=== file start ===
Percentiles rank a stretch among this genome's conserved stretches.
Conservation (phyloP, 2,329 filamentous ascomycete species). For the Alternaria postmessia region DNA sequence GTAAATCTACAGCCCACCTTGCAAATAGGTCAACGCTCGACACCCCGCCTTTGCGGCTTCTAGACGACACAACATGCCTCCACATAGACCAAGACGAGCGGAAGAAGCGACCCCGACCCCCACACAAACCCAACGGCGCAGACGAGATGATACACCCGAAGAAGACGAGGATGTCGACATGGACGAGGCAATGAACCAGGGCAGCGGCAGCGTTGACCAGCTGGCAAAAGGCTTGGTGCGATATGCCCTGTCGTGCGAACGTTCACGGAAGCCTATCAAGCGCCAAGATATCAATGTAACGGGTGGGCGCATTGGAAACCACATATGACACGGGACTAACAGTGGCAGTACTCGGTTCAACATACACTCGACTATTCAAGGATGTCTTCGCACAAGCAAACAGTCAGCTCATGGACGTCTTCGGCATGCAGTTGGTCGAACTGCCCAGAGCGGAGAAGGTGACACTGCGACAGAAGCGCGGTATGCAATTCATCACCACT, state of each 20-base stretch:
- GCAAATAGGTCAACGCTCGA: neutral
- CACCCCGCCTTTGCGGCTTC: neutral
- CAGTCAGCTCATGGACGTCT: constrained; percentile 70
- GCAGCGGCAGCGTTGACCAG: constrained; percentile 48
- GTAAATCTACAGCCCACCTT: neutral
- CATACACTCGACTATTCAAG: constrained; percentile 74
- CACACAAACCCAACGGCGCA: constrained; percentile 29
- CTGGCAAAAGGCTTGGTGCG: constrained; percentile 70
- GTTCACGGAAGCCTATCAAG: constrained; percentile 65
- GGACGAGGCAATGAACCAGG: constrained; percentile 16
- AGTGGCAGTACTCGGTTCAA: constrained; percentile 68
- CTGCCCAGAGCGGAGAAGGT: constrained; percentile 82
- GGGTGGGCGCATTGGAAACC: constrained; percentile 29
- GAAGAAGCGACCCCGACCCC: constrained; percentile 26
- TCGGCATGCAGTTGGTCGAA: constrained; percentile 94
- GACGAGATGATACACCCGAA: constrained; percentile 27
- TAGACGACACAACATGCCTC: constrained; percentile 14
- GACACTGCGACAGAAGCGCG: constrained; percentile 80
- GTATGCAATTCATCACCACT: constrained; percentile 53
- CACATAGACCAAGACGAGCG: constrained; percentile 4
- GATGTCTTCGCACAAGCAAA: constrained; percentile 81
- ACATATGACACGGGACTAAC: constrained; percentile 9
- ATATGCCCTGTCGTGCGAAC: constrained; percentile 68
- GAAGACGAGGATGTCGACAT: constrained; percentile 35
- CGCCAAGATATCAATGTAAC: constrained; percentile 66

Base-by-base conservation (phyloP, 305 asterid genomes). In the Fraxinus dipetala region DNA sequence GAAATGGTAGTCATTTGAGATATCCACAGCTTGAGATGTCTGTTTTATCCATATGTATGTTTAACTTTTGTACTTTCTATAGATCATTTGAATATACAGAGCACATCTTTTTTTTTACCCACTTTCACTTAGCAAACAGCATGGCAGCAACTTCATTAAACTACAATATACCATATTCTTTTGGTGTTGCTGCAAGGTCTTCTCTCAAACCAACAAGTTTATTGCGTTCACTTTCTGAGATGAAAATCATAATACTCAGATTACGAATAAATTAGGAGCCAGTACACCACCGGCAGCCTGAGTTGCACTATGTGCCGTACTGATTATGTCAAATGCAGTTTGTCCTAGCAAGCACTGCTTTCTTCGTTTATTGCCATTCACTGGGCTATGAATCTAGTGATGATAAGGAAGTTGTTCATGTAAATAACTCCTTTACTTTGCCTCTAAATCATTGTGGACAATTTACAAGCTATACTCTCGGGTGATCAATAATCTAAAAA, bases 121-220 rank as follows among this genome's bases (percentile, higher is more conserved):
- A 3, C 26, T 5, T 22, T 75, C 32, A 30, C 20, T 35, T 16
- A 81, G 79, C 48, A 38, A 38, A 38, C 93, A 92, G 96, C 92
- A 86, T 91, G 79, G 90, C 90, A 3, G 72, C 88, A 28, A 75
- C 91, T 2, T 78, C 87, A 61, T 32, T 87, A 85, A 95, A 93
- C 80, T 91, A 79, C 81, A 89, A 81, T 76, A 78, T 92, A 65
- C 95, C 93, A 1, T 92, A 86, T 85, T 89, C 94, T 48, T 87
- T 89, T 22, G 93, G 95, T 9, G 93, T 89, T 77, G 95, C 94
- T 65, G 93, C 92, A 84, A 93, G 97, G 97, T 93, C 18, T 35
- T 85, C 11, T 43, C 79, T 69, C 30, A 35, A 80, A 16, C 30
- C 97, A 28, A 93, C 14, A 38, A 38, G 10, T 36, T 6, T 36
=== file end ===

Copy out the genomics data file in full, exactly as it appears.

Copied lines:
Percentiles rank a stretch among this genome's conserved stretches.
Conservation (phyloP, 2,329 filamentous ascomycete species). For the Alternaria postmessia region DNA sequence GTAAATCTACAGCCCACCTTGCAAATAGGTCAACGCTCGACACCCCGCCTTTGCGGCTTCTAGACGACACAACATGCCTCCACATAGACCAAGACGAGCGGAAGAAGCGACCCCGACCCCCACACAAACCCAACGGCGCAGACGAGATGATACACCCGAAGAAGACGAGGATGTCGACATGGACGAGGCAATGAACCAGGGCAGCGGCAGCGTTGACCAGCTGGCAAAAGGCTTGGTGCGATATGCCCTGTCGTGCGAACGTTCACGGAAGCCTATCAAGCGCCAAGATATCAATGTAACGGGTGGGCGCATTGGAAACCACATATGACACGGGACTAACAGTGGCAGTACTCGGTTCAACATACACTCGACTATTCAAGGATGTCTTCGCACAAGCAAACAGTCAGCTCATGGACGTCTTCGGCATGCAGTTGGTCGAACTGCCCAGAGCGGAGAAGGTGACACTGCGACAGAAGCGCGGTATGCAATTCATCACCACT, state of each 20-base stretch:
- GCAAATAGGTCAACGCTCGA: neutral
- CACCCCGCCTTTGCGGCTTC: neutral
- CAGTCAGCTCATGGACGTCT: constrained; percentile 70
- GCAGCGGCAGCGTTGACCAG: constrained; percentile 48
- GTAAATCTACAGCCCACCTT: neutral
- CATACACTCGACTATTCAAG: constrained; percentile 74
- CACACAAACCCAACGGCGCA: constrained; percentile 29
- CTGGCAAAAGGCTTGGTGCG: constrained; percentile 70
- GTTCACGGAAGCCTATCAAG: constrained; percentile 65
- GGACGAGGCAATGAACCAGG: constrained; percentile 16
- AGTGGCAGTACTCGGTTCAA: constrained; percentile 68
- CTGCCCAGAGCGGAGAAGGT: constrained; percentile 82
- GGGTGGGCGCATTGGAAACC: constrained; percentile 29
- GAAGAAGCGACCCCGACCCC: constrained; percentile 26
- TCGGCATGCAGTTGGTCGAA: constrained; percentile 94
- GACGAGATGATACACCCGAA: constrained; percentile 27
- TAGACGACACAACATGCCTC: constrained; percentile 14
- GACACTGCGACAGAAGCGCG: constrained; percentile 80
- GTATGCAATTCATCACCACT: constrained; percentile 53
- CACATAGACCAAGACGAGCG: constrained; percentile 4
- GATGTCTTCGCACAAGCAAA: constrained; percentile 81
- ACATATGACACGGGACTAAC: constrained; percentile 9
- ATATGCCCTGTCGTGCGAAC: constrained; percentile 68
- GAAGACGAGGATGTCGACAT: constrained; percentile 35
- CGCCAAGATATCAATGTAAC: constrained; percentile 66

Base-by-base conservation (phyloP, 305 asterid genomes). In the Fraxinus dipetala region DNA sequence GAAATGGTAGTCATTTGAGATATCCACAGCTTGAGATGTCTGTTTTATCCATATGTATGTTTAACTTTTGTACTTTCTATAGATCATTTGAATATACAGAGCACATCTTTTTTTTTACCCACTTTCACTTAGCAAACAGCATGGCAGCAACTTCATTAAACTACAATATACCATATTCTTTTGGTGTTGCTGCAAGGTCTTCTCTCAAACCAACAAGTTTATTGCGTTCACTTTCTGAGATGAAAATCATAATACTCAGATTACGAATAAATTAGGAGCCAGTACACCACCGGCAGCCTGAGTTGCACTATGTGCCGTACTGATTATGTCAAATGCAGTTTGTCCTAGCAAGCACTGCTTTCTTCGTTTATTGCCATTCACTGGGCTATGAATCTAGTGATGATAAGGAAGTTGTTCATGTAAATAACTCCTTTACTTTGCCTCTAAATCATTGTGGACAATTTACAAGCTATACTCTCGGGTGATCAATAATCTAAAAA, bases 121-220 rank as follows among this genome's bases (percentile, higher is more conserved):
- A 3, C 26, T 5, T 22, T 75, C 32, A 30, C 20, T 35, T 16
- A 81, G 79, C 48, A 38, A 38, A 38, C 93, A 92, G 96, C 92
- A 86, T 91, G 79, G 90, C 90, A 3, G 72, C 88, A 28, A 75
- C 91, T 2, T 78, C 87, A 61, T 32, T 87, A 85, A 95, A 93
- C 80, T 91, A 79, C 81, A 89, A 81, T 76, A 78, T 92, A 65
- C 95, C 93, A 1, T 92, A 86, T 85, T 89, C 94, T 48, T 87
- T 89, T 22, G 93, G 95, T 9, G 93, T 89, T 77, G 95, C 94
- T 65, G 93, C 92, A 84, A 93, G 97, G 97, T 93, C 18, T 35
- T 85, C 11, T 43, C 79, T 69, C 30, A 35, A 80, A 16, C 30
- C 97, A 28, A 93, C 14, A 38, A 38, G 10, T 36, T 6, T 36